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Biology

Corals better learn to keep up or they may drown!

Article: van Woesik R, Golbuu Y, Roff G. 2015 Keep up or drown: adjustment of western Pacific coral reefs to sea-level rise in the 21st century. R. Soc. Open sci. 2:150181. http://dx.doi.org/10.1098/rsos.150181

 

Introduction

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Fig 1. Porite microatolls.

Coral reefs are an ever adapting environmental system, whether it be from thermal stress due to increasing atmospheric and oceanic temperatures, increases in nutrient levels due to runoff, and vertical space constraints due to sea level, they are ever dynamic. In the western Pacific Ocean, Porites coral species (a stony coral that grows in finger like patterns (Fig 1)) comprise the primary reef framework. These corals grow rapidly, 1m every 100years (that’s fast for corals!), and despite the increasing ocean temperature and sea level, the massive Porites have continued to grow with fever, while other coral species have slowed their growth and some have even died. Because of the resilience of these corals, reef flats are dependent on these corals for their survival. Massive Porites grow in a very characteristic “microatoll” formation, expanding laterally rather than growing upward, resulting in a flattened ball-shaped colony. But in environments where the sea level is higher, providing more vertical space, Porites have been seen to form more dome shapes, expanding both laterally and vertically (Fig. 1).

Van Woesik et al. set out to take a closer look at the growth patterns of these Porites species in the Western Pacific, primarily looking at how the increasing sea level has affected intertidal reef flats. Can these predominately low, laterally expanding Porite corals keep up with the rising sea level by growing more vertical to meet their light and nutrient requirements?

 

Methods

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Fig 2. The island of Palau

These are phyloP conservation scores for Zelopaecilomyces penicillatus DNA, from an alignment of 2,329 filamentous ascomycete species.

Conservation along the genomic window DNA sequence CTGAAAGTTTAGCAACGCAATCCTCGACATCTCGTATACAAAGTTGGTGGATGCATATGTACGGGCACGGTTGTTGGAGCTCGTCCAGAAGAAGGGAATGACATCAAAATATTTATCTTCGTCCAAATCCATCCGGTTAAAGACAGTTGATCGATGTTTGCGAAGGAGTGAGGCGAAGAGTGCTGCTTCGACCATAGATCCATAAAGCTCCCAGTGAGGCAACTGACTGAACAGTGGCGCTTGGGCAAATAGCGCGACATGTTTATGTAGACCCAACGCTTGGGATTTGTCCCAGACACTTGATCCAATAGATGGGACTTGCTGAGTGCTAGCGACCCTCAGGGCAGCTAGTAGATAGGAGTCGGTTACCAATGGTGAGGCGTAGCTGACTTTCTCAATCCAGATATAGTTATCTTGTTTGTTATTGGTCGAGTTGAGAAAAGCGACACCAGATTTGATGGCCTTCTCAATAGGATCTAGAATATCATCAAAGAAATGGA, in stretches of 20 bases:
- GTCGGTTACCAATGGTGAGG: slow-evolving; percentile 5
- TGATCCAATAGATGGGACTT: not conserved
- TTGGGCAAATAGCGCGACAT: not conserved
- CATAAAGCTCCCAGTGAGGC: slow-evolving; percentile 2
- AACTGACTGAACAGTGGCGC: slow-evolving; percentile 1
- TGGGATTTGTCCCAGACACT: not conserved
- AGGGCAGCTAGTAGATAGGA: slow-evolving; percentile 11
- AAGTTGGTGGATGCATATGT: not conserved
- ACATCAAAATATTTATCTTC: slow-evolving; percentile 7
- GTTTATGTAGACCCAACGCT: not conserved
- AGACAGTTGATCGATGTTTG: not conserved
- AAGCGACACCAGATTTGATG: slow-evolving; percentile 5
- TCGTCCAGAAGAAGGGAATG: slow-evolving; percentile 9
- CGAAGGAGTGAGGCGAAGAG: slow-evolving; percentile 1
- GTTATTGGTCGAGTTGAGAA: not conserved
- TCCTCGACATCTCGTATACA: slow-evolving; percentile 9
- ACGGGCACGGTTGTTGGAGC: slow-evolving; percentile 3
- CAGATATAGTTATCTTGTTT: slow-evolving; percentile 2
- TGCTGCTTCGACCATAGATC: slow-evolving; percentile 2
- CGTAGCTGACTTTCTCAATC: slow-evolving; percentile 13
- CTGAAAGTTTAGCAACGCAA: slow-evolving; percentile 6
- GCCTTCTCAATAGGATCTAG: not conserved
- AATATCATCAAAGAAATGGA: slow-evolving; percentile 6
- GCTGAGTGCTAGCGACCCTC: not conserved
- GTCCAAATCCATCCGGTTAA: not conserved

Sampling reef flats in the islands of Palau (Fig. 2) in the western Pacific, the researchers obtained sea level data from a tide gauge over a 45-year time frame. Time series analyses were set up to examine any trends in the water levels over monthly averages as well as yearly high and lows.

Ten sites around Palau were selected for analyses of microatoll growth. Sixty Porites microatolls were measured for vertical extension at each site as well as yearly growth marks. Just like a tree, corals have growth rings that can be examined by slicing microatoll rims and examining them under a microscope. These growth rings were then lined up with the sea level measurements, as well as the ocean temperature estimates.

 

Results and Implications

The growth rates of the Porites microatolls were consistent with previous studies on the Great Barrier Reef, and while large thermal-stress events occurred on Palau in 1998 and 2010, the Porites survived, some bleached slightly and growth slowed, but no Porites species failed to continue growing. This again reflects how resilient these corals are! These corals have proven to fight the battle and have kept up with the rising temperatures and rising sea levels the ocean has thrown at them, but it doesn’t mean that they can continue to do so.

The rate of sea-level rise is projected to continue, estimating a rise between 36 and 81cm by 2100. Because of this rise, anywhere from 1-3°C is expected, which will cause substantial declines in the growth rates of corals. The small, high island of Palau is likely to be impacted by this projected sea level rise, and the Porites microatolls will again be put to the test if they can keep up. Without a substantial coral reef, the island of Palau will be unprotected from storms. Further research is needed to ensure Porites won’t “drown” in the rising sea levels and reef management strategies will need to be put in place immediately if there is any threat of them not keeping up. Let’s hope, for the sake of the island of Palau and for the reef community, that the microatolls adapt and continue to be resilient!

If these corals are unable to keep up, what management strategies would you put in place to help protect them from drowning?

Valeska Upham
For my fisheries and aquatic science PhD I am working on how to tank raise urchins and transplant them onto reefs across the Florida Keys in order to help reverse the phase shift from algae dominated back to coral dominated.

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